Stablecoins - The Quiet River of Crypto!
By Crypto Nation – 27 June 2020
Stablecoins have become essentialfor traders. These cryptocurrencies are special because they are stable, being based on the value of another asset.
Stablecoins: What is it? How is this useful?
What is a Stablecoin?
Stablecoins are cryptocurrencies with a stable price, because they are backed by the value of another asset.
Most Stablecoins follow the dollar rate. Others may be backed by the yen, or the euro.
Some more exotic are based on commodities for example, such as the price of gold .
Stablecoins were created in order to solve several problems encountered in the cryptocurrency world:
- Reduce exchange (conversion) fees: Thanks to Stablecoins, you no longer need to convert your crypto into Fiat (dollar, euro, etc.) to find a stable price. We can stay in the pattern of a crypto to crypto transaction, which often results in lower costs.
- Reduce volatility: Given the stability of the prices of Stablecoins, they allow traders, for example, to protect themselves from large movements in the market. While keeping cryptocurrency.
- Avoid taxation: Transactions to Stablecoins therefore remain from crypto to crypto. Since there is no conversion to a fiat currency (Fiat), this makes it possible to avoid taxes in certain countries.
Stablecoins are increasing in demand. On Tether alone (Biggest Stablecoin), there are more than 10 billion dollars traded daily.
How do Stablecoin work?
There are several methods to try to stabilize the value of a Stablecoin, so that its value remains constant over time. The choice of method will depend greatly on the will behind each project, and its vision in terms of decentralization.
The majority of Stablecoins are therefore backed by a fiat currency (Fiat), such as the dollar or the euro. If we take the example of the Tether Stablecoin, backed by the dollar: for each Tether issued, the issuer says it holds a corresponding $1 in a bank account. This ensures that the company is able to exchange the corresponding classic currency for Stablecoin, and vice versa.
In the case of a Stablecoin backed by a commodity, such as gold or oil, the principle is similar. Each issued token is supposed to be backed by a corresponding real given unit. Example with a Stablecoin based on the price of gold, the VeraOne: You hold a VeraOne token (VRO), then this is equal to 1 gram of physical gold.
There are also Stablecoins backed by other cryptocurrencies. You will probably figure it out, the aspect of the stable price of Stablecoin is here much more complicated. In a majority of cases, the projects concerned use a technique of over-sizing of reserves. With this mechanism, for each Stablecoin issued, the collateral provided must exceed the equivalent value in cryptocurrency, which can sometimes go up to double. The purpose of this process is that the crypto reserve will be able to absorb market fluctuations.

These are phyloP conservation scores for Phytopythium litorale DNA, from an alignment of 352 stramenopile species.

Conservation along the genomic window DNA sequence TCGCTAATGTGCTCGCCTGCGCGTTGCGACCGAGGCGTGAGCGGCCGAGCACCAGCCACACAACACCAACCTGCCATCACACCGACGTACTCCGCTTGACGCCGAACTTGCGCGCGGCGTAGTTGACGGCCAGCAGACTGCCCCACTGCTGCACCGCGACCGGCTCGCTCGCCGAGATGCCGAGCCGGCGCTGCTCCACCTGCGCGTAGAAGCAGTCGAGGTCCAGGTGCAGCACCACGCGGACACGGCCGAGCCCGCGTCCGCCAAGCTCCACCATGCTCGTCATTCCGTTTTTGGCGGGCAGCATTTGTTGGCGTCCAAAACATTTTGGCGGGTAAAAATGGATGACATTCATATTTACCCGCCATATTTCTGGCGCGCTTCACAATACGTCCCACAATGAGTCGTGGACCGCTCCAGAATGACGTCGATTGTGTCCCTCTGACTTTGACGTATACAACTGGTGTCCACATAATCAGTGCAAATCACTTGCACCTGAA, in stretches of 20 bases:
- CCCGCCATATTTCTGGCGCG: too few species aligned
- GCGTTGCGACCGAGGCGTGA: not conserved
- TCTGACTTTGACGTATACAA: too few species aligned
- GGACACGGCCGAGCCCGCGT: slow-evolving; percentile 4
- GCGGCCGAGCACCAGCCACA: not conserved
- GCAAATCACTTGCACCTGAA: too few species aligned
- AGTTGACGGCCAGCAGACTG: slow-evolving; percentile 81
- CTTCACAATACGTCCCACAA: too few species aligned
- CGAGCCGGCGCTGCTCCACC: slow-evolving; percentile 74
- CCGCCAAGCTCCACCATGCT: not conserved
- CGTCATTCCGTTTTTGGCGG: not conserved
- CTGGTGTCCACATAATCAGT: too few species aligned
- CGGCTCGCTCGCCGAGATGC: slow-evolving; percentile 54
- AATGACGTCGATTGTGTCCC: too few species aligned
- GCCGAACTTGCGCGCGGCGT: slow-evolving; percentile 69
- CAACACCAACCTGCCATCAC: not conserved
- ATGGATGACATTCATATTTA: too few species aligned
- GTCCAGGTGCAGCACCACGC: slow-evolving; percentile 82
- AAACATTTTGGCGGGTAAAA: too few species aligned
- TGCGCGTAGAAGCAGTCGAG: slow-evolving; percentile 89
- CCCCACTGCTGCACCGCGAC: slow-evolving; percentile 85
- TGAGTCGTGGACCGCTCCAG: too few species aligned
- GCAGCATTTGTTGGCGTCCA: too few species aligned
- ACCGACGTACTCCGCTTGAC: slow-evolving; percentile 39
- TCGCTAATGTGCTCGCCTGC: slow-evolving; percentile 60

The latest types are collateral-free Stablecoins. Much less popular, these Stablecoins are managed by a smart contract that regulates the production of money to ensure the stability of the value of the Stablecoin.
Examples of Stablecoins
The leader in Stablecoin, Tether (USDT), currently ranks 3rd in terms of market size for all cryptocurrencies, behind Bitcoin and Ethereum. We therefore immediately understand the enthusiasm for this type of asset.
Stablecoins USD Coin, TrueUSD and Paxos Standard are also focused on the price of the dollar $, like Tether.
The Dai, also backed by the dollar, adds a layer of decentralization.
The Binance USD, is a Stablecoins issued by the platform Binance focused on the $ dollar.
PAX Gold, Tether Gold and VeraOne are backed by the price of gold.
There are plenty of others, but we have selected the main ones here.
The usefulness of Stablecoin
In addition to their advantages seen in the first part, it is possible to use Stablecoins to save easily with rates much higher than those charged by banks.
Several platforms allow you to save dollar-backed Stablecoins (such as Tether, USD Coin, TrueUSD, etc.) for 12% annual interest!
You will learn more about them in the following guides: